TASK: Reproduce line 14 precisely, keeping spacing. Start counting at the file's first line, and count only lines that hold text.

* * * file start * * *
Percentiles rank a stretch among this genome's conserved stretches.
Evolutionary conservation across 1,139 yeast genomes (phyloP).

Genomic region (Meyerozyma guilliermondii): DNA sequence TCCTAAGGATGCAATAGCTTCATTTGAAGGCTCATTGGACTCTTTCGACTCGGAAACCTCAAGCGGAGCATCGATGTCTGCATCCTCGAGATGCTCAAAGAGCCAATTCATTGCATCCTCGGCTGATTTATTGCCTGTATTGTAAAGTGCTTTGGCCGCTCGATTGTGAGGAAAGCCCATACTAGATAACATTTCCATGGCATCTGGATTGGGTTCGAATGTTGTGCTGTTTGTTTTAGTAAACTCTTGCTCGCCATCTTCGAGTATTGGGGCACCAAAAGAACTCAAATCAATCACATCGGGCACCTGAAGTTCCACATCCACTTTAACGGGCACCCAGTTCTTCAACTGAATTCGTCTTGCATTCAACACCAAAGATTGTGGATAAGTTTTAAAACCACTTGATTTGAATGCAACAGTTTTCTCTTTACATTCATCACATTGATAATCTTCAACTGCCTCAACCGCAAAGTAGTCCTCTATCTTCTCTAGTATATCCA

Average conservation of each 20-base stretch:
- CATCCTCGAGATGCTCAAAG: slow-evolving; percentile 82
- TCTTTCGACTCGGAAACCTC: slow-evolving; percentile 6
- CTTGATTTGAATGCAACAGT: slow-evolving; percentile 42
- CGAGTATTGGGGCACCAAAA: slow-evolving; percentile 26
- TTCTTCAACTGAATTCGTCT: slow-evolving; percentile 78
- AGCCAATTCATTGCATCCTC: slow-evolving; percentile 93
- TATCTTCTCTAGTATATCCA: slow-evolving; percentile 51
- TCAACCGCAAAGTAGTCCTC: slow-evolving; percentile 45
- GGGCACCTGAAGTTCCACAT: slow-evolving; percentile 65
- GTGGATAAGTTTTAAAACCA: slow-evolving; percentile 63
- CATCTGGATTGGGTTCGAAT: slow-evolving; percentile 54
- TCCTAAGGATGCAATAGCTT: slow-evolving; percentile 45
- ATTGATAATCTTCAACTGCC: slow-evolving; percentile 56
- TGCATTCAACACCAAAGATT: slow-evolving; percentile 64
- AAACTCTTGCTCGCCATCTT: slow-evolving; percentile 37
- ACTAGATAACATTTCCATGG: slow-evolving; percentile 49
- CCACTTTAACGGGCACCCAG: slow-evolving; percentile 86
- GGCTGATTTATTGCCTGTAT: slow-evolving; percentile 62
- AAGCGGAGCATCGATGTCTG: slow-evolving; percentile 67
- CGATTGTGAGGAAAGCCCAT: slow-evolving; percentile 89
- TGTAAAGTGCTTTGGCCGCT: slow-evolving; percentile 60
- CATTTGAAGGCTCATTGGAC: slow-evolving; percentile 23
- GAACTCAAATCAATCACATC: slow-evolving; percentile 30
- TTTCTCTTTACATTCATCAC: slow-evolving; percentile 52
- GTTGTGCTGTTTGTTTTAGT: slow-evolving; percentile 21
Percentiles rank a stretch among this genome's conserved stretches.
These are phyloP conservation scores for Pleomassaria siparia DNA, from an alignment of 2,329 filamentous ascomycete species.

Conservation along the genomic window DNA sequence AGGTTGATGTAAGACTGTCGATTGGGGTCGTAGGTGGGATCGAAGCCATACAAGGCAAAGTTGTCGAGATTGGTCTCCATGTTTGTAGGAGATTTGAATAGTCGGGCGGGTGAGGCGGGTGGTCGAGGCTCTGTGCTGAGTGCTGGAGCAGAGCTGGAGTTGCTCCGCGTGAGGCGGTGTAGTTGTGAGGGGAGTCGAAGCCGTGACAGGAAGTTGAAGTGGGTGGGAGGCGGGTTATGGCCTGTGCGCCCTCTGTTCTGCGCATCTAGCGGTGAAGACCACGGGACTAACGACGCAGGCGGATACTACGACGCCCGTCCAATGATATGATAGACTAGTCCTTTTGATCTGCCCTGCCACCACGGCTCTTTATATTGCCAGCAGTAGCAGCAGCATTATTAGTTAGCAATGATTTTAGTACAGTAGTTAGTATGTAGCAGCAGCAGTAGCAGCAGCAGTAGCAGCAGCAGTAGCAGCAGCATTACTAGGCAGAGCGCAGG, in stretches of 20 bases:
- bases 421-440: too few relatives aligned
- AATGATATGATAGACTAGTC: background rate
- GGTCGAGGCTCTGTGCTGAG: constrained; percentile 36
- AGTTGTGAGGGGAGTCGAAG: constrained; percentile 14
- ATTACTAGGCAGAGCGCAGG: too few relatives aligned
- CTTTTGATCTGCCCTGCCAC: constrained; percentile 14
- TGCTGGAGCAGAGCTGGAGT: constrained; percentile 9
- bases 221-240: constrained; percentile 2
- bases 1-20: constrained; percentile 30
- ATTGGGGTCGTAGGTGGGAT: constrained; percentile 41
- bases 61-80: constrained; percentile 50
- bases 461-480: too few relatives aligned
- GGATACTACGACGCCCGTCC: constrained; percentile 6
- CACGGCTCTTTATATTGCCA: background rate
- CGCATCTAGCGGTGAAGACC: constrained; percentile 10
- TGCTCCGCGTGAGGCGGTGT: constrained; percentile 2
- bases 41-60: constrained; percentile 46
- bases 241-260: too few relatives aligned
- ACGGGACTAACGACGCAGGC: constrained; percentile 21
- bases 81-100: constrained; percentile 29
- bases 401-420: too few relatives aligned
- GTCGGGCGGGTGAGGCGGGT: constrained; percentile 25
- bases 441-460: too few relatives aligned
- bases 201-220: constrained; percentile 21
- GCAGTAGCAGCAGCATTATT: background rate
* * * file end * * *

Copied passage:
- GTGGATAAGTTTTAAAACCA: slow-evolving; percentile 63